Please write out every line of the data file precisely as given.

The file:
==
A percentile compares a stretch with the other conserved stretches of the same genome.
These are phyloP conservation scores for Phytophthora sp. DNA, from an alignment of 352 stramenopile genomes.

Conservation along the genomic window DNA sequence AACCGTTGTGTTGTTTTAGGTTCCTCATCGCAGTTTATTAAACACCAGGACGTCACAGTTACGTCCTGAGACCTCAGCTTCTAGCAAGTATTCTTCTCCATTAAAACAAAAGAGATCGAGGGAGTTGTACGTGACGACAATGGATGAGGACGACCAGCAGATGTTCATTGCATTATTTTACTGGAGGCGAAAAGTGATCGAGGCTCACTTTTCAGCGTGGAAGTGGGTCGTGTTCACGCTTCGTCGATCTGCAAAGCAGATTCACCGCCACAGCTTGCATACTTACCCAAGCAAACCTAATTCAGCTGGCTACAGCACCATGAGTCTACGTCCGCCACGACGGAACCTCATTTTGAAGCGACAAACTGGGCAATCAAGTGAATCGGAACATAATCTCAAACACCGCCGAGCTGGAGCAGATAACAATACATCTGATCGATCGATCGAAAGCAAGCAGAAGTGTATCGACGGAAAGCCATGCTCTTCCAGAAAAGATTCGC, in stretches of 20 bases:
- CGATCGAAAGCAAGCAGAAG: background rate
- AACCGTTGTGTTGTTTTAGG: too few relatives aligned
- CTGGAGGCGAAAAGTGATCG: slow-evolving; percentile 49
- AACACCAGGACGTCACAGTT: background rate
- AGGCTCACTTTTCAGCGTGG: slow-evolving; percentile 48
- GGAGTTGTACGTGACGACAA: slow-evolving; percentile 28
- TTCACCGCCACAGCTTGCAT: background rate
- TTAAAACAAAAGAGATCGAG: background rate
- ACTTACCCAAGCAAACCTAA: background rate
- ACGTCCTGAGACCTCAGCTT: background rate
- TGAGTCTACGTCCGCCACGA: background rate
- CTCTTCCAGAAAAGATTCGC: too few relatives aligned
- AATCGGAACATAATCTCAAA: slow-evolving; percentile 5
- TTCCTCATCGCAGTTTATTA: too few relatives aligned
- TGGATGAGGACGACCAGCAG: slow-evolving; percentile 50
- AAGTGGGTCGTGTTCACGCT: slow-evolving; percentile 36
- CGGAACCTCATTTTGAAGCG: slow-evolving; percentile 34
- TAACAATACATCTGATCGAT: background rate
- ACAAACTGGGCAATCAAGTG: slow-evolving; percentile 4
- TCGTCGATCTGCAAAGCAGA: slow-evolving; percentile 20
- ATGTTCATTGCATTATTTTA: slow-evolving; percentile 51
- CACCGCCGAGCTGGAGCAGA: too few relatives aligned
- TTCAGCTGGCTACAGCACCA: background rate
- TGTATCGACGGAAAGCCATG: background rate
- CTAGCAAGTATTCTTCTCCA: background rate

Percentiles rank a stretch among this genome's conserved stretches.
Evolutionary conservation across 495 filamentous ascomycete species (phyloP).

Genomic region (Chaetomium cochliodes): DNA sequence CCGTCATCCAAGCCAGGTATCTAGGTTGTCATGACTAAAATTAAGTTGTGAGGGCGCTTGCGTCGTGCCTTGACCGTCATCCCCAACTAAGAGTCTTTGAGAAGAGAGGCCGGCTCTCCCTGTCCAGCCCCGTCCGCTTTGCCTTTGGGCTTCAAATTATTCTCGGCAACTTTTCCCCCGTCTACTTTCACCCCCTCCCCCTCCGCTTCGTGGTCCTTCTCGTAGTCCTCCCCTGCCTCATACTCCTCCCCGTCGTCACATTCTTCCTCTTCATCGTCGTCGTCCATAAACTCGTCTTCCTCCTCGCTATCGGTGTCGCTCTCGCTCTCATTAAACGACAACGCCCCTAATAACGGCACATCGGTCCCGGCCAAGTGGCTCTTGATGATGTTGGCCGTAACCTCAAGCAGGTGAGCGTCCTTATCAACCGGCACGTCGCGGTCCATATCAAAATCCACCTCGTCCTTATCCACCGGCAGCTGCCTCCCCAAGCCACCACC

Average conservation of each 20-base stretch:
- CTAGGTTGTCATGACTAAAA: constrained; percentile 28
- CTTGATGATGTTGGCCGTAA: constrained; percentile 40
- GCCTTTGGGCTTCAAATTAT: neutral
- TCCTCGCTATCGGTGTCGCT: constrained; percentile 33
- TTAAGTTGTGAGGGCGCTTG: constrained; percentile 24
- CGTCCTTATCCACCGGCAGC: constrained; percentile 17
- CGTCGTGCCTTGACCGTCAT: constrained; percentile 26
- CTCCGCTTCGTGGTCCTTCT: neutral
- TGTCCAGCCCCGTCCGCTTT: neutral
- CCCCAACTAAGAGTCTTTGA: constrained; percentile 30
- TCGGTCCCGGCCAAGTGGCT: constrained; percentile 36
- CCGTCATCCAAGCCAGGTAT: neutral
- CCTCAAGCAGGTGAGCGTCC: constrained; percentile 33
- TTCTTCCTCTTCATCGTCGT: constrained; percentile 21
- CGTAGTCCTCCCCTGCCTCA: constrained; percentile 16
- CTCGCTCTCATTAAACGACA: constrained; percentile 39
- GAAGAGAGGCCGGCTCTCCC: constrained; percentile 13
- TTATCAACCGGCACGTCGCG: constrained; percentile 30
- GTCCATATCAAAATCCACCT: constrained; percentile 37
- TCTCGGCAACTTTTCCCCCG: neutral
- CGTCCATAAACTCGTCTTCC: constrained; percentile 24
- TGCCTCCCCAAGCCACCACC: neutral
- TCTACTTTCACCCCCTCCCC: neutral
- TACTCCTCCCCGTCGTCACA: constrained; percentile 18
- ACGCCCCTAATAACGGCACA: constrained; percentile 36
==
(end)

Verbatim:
A percentile compares a stretch with the other conserved stretches of the same genome.
These are phyloP conservation scores for Phytophthora sp. DNA, from an alignment of 352 stramenopile genomes.

Conservation along the genomic window DNA sequence AACCGTTGTGTTGTTTTAGGTTCCTCATCGCAGTTTATTAAACACCAGGACGTCACAGTTACGTCCTGAGACCTCAGCTTCTAGCAAGTATTCTTCTCCATTAAAACAAAAGAGATCGAGGGAGTTGTACGTGACGACAATGGATGAGGACGACCAGCAGATGTTCATTGCATTATTTTACTGGAGGCGAAAAGTGATCGAGGCTCACTTTTCAGCGTGGAAGTGGGTCGTGTTCACGCTTCGTCGATCTGCAAAGCAGATTCACCGCCACAGCTTGCATACTTACCCAAGCAAACCTAATTCAGCTGGCTACAGCACCATGAGTCTACGTCCGCCACGACGGAACCTCATTTTGAAGCGACAAACTGGGCAATCAAGTGAATCGGAACATAATCTCAAACACCGCCGAGCTGGAGCAGATAACAATACATCTGATCGATCGATCGAAAGCAAGCAGAAGTGTATCGACGGAAAGCCATGCTCTTCCAGAAAAGATTCGC, in stretches of 20 bases:
- CGATCGAAAGCAAGCAGAAG: background rate
- AACCGTTGTGTTGTTTTAGG: too few relatives aligned
- CTGGAGGCGAAAAGTGATCG: slow-evolving; percentile 49
- AACACCAGGACGTCACAGTT: background rate
- AGGCTCACTTTTCAGCGTGG: slow-evolving; percentile 48
- GGAGTTGTACGTGACGACAA: slow-evolving; percentile 28
- TTCACCGCCACAGCTTGCAT: background rate
- TTAAAACAAAAGAGATCGAG: background rate
- ACTTACCCAAGCAAACCTAA: background rate
- ACGTCCTGAGACCTCAGCTT: background rate
- TGAGTCTACGTCCGCCACGA: background rate
- CTCTTCCAGAAAAGATTCGC: too few relatives aligned
- AATCGGAACATAATCTCAAA: slow-evolving; percentile 5
- TTCCTCATCGCAGTTTATTA: too few relatives aligned
- TGGATGAGGACGACCAGCAG: slow-evolving; percentile 50
- AAGTGGGTCGTGTTCACGCT: slow-evolving; percentile 36
- CGGAACCTCATTTTGAAGCG: slow-evolving; percentile 34
- TAACAATACATCTGATCGAT: background rate
- ACAAACTGGGCAATCAAGTG: slow-evolving; percentile 4
- TCGTCGATCTGCAAAGCAGA: slow-evolving; percentile 20
- ATGTTCATTGCATTATTTTA: slow-evolving; percentile 51
- CACCGCCGAGCTGGAGCAGA: too few relatives aligned
- TTCAGCTGGCTACAGCACCA: background rate
- TGTATCGACGGAAAGCCATG: background rate
- CTAGCAAGTATTCTTCTCCA: background rate

Percentiles rank a stretch among this genome's conserved stretches.
Evolutionary conservation across 495 filamentous ascomycete species (phyloP).

Genomic region (Chaetomium cochliodes): DNA sequence CCGTCATCCAAGCCAGGTATCTAGGTTGTCATGACTAAAATTAAGTTGTGAGGGCGCTTGCGTCGTGCCTTGACCGTCATCCCCAACTAAGAGTCTTTGAGAAGAGAGGCCGGCTCTCCCTGTCCAGCCCCGTCCGCTTTGCCTTTGGGCTTCAAATTATTCTCGGCAACTTTTCCCCCGTCTACTTTCACCCCCTCCCCCTCCGCTTCGTGGTCCTTCTCGTAGTCCTCCCCTGCCTCATACTCCTCCCCGTCGTCACATTCTTCCTCTTCATCGTCGTCGTCCATAAACTCGTCTTCCTCCTCGCTATCGGTGTCGCTCTCGCTCTCATTAAACGACAACGCCCCTAATAACGGCACATCGGTCCCGGCCAAGTGGCTCTTGATGATGTTGGCCGTAACCTCAAGCAGGTGAGCGTCCTTATCAACCGGCACGTCGCGGTCCATATCAAAATCCACCTCGTCCTTATCCACCGGCAGCTGCCTCCCCAAGCCACCACC

Average conservation of each 20-base stretch:
- CTAGGTTGTCATGACTAAAA: constrained; percentile 28
- CTTGATGATGTTGGCCGTAA: constrained; percentile 40
- GCCTTTGGGCTTCAAATTAT: neutral
- TCCTCGCTATCGGTGTCGCT: constrained; percentile 33
- TTAAGTTGTGAGGGCGCTTG: constrained; percentile 24
- CGTCCTTATCCACCGGCAGC: constrained; percentile 17
- CGTCGTGCCTTGACCGTCAT: constrained; percentile 26
- CTCCGCTTCGTGGTCCTTCT: neutral
- TGTCCAGCCCCGTCCGCTTT: neutral
- CCCCAACTAAGAGTCTTTGA: constrained; percentile 30
- TCGGTCCCGGCCAAGTGGCT: constrained; percentile 36
- CCGTCATCCAAGCCAGGTAT: neutral
- CCTCAAGCAGGTGAGCGTCC: constrained; percentile 33
- TTCTTCCTCTTCATCGTCGT: constrained; percentile 21
- CGTAGTCCTCCCCTGCCTCA: constrained; percentile 16
- CTCGCTCTCATTAAACGACA: constrained; percentile 39
- GAAGAGAGGCCGGCTCTCCC: constrained; percentile 13
- TTATCAACCGGCACGTCGCG: constrained; percentile 30
- GTCCATATCAAAATCCACCT: constrained; percentile 37
- TCTCGGCAACTTTTCCCCCG: neutral
- CGTCCATAAACTCGTCTTCC: constrained; percentile 24
- TGCCTCCCCAAGCCACCACC: neutral
- TCTACTTTCACCCCCTCCCC: neutral
- TACTCCTCCCCGTCGTCACA: constrained; percentile 18
- ACGCCCCTAATAACGGCACA: constrained; percentile 36